One of the most important criteria for investing is the time you give your investment to grow. In particular, in order to let compound interest take effect, it is crucial that the investments made are carried out over a very long period of time.
The effect of compound interest:
In the following, the effect of compound interest will be clarified:
Imagine you invested an amount of $1,000 today and would achieve an average return of 10% annually on your investment. This would mean that in one year, you would increase the amount invested by $100 (10% of $1,000), to an amount of $1,100. If you had a return of 10% the following year, you would increase that amount by $110 (10% of $1,100). So after two years, you’d have $1,210. The compound interest effect would cause the original amount of $1,000 to grow to $2,593.70 after 10 years with an annual return of 10%. After 20 years the amount would grow from $1,000 with an annual return of 10% to $6,727.50, and after 30 years, up to $17,449.40.
Long investment horizon is more important than market timing:
In principle, it is impossible to predict in which direction the stock market will develop in the coming days, weeks or months. In the short term, developments on the stock market are often driven by speculation.
In the long term, however, share prices follow the company’s sales and profit developments. This can be illustrated by imagining that as corporate profits grow, the cake grows, which in turn can be distributed to shareholders. As the cake becomes larger, which can be distributed to the shareholders, the demand for the cake (or the company’s shares) also grows. The increasing demand for the shares then causes the price of the company’s shares to rise and investors benefit from this.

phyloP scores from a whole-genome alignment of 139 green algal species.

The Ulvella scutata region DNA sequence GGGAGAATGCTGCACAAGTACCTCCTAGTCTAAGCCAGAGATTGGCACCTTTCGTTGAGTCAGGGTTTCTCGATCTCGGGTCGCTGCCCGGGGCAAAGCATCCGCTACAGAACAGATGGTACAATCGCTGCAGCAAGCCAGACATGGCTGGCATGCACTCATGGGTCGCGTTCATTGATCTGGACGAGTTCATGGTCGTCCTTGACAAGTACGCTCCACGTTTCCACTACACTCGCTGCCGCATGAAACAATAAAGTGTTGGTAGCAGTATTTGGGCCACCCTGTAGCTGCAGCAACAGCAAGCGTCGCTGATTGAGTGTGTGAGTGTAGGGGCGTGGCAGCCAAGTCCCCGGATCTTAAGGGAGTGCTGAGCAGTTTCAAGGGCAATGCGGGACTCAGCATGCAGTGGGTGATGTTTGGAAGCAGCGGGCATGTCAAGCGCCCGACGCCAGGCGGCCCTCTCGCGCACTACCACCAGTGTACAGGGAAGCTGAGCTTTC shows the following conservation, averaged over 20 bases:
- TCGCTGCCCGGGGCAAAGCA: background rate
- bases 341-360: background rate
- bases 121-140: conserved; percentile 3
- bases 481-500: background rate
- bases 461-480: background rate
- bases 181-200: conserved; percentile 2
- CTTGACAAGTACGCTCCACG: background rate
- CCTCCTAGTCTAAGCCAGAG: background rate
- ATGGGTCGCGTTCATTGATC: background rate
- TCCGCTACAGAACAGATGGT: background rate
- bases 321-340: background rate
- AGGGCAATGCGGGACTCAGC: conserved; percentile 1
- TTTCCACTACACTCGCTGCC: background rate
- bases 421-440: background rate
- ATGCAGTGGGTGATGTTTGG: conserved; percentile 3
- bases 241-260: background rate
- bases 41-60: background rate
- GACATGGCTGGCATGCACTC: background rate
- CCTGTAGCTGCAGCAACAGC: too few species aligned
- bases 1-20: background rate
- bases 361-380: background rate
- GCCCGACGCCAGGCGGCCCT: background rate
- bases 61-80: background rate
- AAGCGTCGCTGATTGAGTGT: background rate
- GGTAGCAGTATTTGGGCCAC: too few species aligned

The S&P 500 stock index in variation in time:
The S&P 500 is a stock index that represents the stocks of the 500 largest listed US companies. The index is weighted according to market capitalization (the total value of the shares in circulation).
For example, if we look at the development of the S&P 500 over time, we find that it had to record strong price declines again and again (as at the time of the dot-com bubble in 2000, the financial crisis in 2007 or the Corona-Crash in 2020). In the long term, however, the index rises due to the long-term increase in sales and profit development of companies and the associated economic growth.
Long-Term Chart S&P 500
Source: Google Finance: https://www.google.com/finance/quote/.INX:INDEXSP?sa=X&ved=2ahUKEwiil57bk6f1AhUBIrkGHRWeAAsQ3ecFegQIDRAc&window=MAX
The importance of investing in companies that have long-term competitive advantages:
In order to be able to take advantage of the long-term effect of compound interest, it is extremely important to invest in companies that have long-term competitive advantages, because this increases the likelihood that the companies will be able to survive in the long term and that they will be able to continuously increase their sales and profits in the long run.